On the spoken introduction of the band Phosphorescent by Matthew Houck between the songs “Joe Tex, These Taming Blues” and “Los Angeles,” from Live at the Music Hall.
On side two of Phosphorescent’s majestic 2015 live album Live from the Music Hall, the band plays a song from their 2005 album Aw Come Aw Wry, called “Joe Tex, These Taming Blues.” Houck’s early Phosphorescent albums are interesting–they are more ambient and keening than his mature work and some of the songs are really long. Joe Tex is one of the better early songs, and Houck puts a little something special into the first couple lines on the live version:
Is it ever gonna not be so hard to see you around/ or am I really really really really gonna have to really gonna have to really have to leave town
Houck is a master at harnessing the power of repetition—here each “really” takes on its own character and valance. The band gives an excellent performance, which goes for about 4 minutes. It is apparently the second last song of the night, because at the end of the song Houck moves to introduce the band. Here he goes, as the band chugs on behind him:
Brooklyn, that’s Scott Stapleton playing that piano right there…
The first “Brooklyn” is loaded with import–Houck is going to drop some wisdom on the folks tonight. Stapleton plays a few understatedly beautiful lilting keys and…
Brooklyn, that’s David Torch playing that percussion right there…
Torch gives a little maracas shake, right on time, as Houck establishes the rhythm and flow of the introductions. The basic elements include a “Brooklyn,” which shifts in valance a little each time, and the band member playing “that (instrument),” “right there.”
Brooklyn, this is Rustin Bragaw playing that bass guitar right there…
A slight shift in the pattern–probably Rustin is standing next to Houck. Bragaw drops a couple of notes on his funky bass and on we go–naturally, the bassist gets the lowest key introduction.
Brooklyn, Christopher Showtime Marine playing those drums right there…
Houck reaches for a higher register here, both on the slightly more breathless and rushed “Brooklyn” and an uptone delivery of Marine’s nickname. Another shift in the pattern–Marine has a moniker. Showtime delivers a healthy drum piece and…
Brooklyn, the trigger finger Ricky…Ray…Jackson playing that guitar and that pedal steel right there, come on…
We’re getting there. The crowd is excited for this one; the pedal steel player is clearly a star. Houck pauses a beat on each name, “Ricky…Ray…Jackson, come on,” and the come on is both an entreaty to the crowd and also a general “come on can you believe this guy!” from the lead singer. Pedal steel is no joke. Also, Ricky Ray’s nickname comes before the name–he is in fact the trigger finger here tonight, his birth name is just data.
The trigger finger plays a couple of high notes and…
Brooklyn, last but certainly not least, the best looking one in the group, Joe Help, playing those keyboards right there, come on.
No fuss around the two-syllable “Joe Help,” which Houck delivers as if it was one word. Joe Help and Joe Tex, good looking guys that’s all.
I can’t tell you what a pleasure this has been y’all. Thank you for being here. Hope you come back again. We’re going to play one more song; thank you guys so much again. This is a song called Los Angeles; this is how it goes.
And the band plays a stunning closer.
So what’s going on here? On the one hand, Houck is just introducing the band like any other bandleader might. However there are layers to what he is doing that are really interesting. First, the introductions take up a good 2 minutes 20 seconds, more than a third of the 6:13 running time of the track. Second, the whole thing is a mini-performance in and of itself. It has an introduction, momentum, a high point at “the trigger finger Ricky Ray Jackson,” and a come down in the clipped, humorous Joe Help introduction. Houck is doing a little “bit,” where each introduction, although seemingly quite similar, is actually it’s own piece, with his own special kind of appreciation for each band member.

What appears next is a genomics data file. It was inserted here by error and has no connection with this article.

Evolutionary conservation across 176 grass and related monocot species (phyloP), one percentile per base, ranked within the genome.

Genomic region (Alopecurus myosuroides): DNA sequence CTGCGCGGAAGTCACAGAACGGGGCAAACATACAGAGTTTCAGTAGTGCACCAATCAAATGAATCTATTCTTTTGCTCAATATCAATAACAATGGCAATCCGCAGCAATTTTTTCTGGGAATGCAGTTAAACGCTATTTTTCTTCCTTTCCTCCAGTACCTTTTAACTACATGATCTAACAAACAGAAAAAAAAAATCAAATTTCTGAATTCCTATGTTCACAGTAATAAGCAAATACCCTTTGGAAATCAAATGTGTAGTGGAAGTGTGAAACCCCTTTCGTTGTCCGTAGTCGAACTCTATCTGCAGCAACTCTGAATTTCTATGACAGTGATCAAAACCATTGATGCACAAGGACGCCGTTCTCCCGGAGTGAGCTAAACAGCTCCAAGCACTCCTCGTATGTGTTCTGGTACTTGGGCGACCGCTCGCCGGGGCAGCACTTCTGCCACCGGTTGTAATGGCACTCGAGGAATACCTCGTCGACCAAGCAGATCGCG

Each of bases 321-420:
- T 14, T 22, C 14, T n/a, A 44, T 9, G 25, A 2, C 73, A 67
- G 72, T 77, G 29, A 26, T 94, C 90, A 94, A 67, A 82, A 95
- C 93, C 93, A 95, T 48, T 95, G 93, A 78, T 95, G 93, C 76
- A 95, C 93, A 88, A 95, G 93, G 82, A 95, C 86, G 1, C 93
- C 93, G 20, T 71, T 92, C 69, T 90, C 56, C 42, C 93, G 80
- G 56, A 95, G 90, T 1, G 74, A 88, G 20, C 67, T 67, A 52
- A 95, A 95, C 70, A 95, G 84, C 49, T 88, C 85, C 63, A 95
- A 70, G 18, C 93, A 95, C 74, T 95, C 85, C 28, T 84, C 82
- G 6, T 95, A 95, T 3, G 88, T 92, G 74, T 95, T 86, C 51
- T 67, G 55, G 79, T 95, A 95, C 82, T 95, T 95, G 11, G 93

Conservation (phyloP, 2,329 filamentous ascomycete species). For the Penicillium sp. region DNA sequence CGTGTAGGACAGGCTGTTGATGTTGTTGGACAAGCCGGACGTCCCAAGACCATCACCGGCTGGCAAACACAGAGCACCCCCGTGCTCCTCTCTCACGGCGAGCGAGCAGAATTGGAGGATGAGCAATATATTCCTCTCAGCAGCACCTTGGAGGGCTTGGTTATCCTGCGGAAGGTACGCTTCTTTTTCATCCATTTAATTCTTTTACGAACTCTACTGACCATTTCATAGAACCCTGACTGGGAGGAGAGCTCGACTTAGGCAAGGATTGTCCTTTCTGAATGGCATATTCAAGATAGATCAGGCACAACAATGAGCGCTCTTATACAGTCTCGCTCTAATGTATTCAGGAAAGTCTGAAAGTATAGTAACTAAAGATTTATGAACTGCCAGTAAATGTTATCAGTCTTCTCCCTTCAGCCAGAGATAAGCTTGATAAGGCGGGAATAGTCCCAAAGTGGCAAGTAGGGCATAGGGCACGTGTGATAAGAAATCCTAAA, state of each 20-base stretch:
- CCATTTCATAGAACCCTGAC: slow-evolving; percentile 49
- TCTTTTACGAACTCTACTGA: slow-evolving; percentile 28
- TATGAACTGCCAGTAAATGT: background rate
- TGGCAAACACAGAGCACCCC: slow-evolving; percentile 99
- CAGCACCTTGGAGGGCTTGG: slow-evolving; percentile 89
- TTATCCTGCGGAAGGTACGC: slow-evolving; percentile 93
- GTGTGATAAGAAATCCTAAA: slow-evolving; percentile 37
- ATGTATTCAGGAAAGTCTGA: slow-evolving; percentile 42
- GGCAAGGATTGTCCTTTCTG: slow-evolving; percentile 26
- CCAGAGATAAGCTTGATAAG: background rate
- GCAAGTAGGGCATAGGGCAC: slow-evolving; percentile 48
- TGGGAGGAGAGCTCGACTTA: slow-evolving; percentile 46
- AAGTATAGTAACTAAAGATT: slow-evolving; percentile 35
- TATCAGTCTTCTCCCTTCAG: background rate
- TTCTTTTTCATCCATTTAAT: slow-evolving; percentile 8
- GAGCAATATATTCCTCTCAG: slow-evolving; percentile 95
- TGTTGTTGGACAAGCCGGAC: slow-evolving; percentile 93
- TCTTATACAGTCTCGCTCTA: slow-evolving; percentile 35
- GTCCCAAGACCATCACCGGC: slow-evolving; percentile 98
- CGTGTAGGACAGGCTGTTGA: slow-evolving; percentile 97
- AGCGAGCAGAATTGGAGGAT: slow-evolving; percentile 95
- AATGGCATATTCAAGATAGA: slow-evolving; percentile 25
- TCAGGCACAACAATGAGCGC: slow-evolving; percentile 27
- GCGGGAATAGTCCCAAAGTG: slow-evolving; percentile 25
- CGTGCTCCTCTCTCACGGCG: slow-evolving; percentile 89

In case it’s not quite clear, I love Houck’s stage banter here. I regularly queue up these 2+ minutes just to cheer myself up, and in the hundreds of times I’ve listened to them, I never fail to hear and feel something new. I’m doing it right now, and getting goosebumps all over again. My theory is that Houck is a great bandleader. Now, he may be difficult in many ways and probably is, however when putting on a show not only does he rely on and need his band, he knows they are excellent, is humble about having them aboard, and his spoken introduction shows that he loves them. Band members come and go; a great band like the 2015 version of Phosphorescent may only hang together for a single tour. This is one of the reasons why it is important to see live music–you can never step into the same river twice. In the immortal words of David Berman:
Why not see a legend while it’s still being made?
On Dean Wareham crowd banter between the songs “Anesthesia” and “Tiger Lily”,” from Luna Live.
Luna Live is a showcase record from 2005 from the greatest band ever, Luna. It basically serves as a greatest hits pre-Rendevous (their final album and my personal favorite), and features killer renditions of a number of classics, including “Chinatown,” (their poppiest tune); “Friendly Advice,” (guitar on the original by Sterling Morrison); “23 Minutes in Brussels” (Luna’s “Marquee Moon,” and somehow their most popular song); and, epically, “4th of July,” originally a Galaxie 500 song.
4th of July, from Galaxie 500’s last album This is Our Music, is relevant here as it firmly established Wareham as a comedian. The inter-band dynamic of Galaxie 500 is a subject for another post, maybe the next one, as I have something to say about it. Suffice to say here that the sonic and lyrical nature of that band did not obviously lend itself to comedy, although comedy was there in Wareham, the beating heart of the band, all along. In his awesome memoir Black Postcards, Wareham calls This is Our Music the band’s weakest record, and Wareham at the time was in the process of leaving the band. Wareham’s has reasons for his opinion about the final Galaxie record, however 4th of July is the seminal Galaxie song, with “Don’t Let Our Youth go to Waste,” as its only real competition. Here’s how it opens, deadpan, almost spoken: